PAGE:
On certificate program post-surveys, 13 participants from 2020 (59.1% response rate) indicated they received answers about farming (92%), learned new urban agriculture concepts or methods (83%), and knew where to get technical assistance (75%) and financial assistance (50%). Participants reported confidence in their ability to apply what they learned to their own farm or garden (average 9.0/10). As a result of the program, 67% planned to become urban farmers. Participants shared: “This course helped me develop a comprehensive approach to planning, planting, maintaining, and harvesting the produce of my urban farm/garden.” “This course brought a portion of the urban farming / gardening community together. Doing so allowed me and others to see where our local knowledge base is. As an example, I know who my local master gardeners, beekeepers, composters, and chicken farmers are.”

Research results showed statistically significant differences from pre- to post-surveys for all three certificate program cohorts. Average scores from before to after increased for confidence, clarity and understanding. These results suggest the certificate program influenced participant clarity of purpose in developing urban farms/gardens, confidence in beginning or further developing urban farms, and understanding of expenses in the farm/garden. Statistically significant differences were also shown for average score increases in knowledge, accessing new urban farming resources, tool sharing, sharing knowledge, and application of knowledge. Some 33 certificate program participants from 2021 (84.6% response rate) reported on how they used the information they learned:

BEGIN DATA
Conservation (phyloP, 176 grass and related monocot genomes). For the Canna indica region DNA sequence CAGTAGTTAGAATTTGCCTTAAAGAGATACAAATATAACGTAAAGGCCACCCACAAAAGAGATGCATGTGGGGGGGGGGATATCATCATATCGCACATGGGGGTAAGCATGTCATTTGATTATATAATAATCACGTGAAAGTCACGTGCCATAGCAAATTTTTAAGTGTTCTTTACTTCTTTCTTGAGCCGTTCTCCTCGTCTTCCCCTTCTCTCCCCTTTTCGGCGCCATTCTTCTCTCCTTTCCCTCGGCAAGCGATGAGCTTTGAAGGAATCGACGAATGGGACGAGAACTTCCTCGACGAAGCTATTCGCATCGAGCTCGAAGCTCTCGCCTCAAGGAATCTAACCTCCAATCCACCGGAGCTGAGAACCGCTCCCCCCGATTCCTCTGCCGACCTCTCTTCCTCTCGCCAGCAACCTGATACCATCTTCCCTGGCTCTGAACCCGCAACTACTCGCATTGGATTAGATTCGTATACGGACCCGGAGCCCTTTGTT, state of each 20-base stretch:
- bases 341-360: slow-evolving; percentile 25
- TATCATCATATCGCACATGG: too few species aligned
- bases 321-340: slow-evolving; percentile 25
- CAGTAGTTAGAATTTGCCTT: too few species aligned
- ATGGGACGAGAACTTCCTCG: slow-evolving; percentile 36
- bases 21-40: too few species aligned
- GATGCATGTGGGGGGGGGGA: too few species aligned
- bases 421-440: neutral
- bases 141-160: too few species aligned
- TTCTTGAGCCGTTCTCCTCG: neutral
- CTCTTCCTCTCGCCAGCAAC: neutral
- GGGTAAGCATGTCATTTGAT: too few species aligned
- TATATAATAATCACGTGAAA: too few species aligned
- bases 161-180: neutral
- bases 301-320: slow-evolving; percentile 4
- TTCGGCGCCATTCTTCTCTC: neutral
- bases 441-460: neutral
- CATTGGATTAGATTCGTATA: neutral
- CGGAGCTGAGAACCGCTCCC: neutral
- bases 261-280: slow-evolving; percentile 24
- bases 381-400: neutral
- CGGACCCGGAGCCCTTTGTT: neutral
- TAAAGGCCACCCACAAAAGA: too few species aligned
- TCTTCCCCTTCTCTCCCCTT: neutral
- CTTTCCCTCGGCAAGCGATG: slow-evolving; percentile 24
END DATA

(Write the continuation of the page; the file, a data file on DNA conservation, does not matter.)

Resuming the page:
• I have used the information that I learned to reevaluate and expand our planning and operations.
  • I have educated others, viewed the websites that were covered, and begun planning my own garden.
  • For the first time I started my own seeds. I used to buy plants from a garden center.
  • I learned new techniques, the advantage of certain tools, how to utilize water in a more conservative, productive way and who to contact when I have questions.
  • I have used the resources that I learned from the course to help me in better planning my garden. I’ve utilized the soil research tools, and [learned] new tools that were presented that’ll make farming much easier.
  • I will be starting a new urban farm in Gary to assist with the food desserts.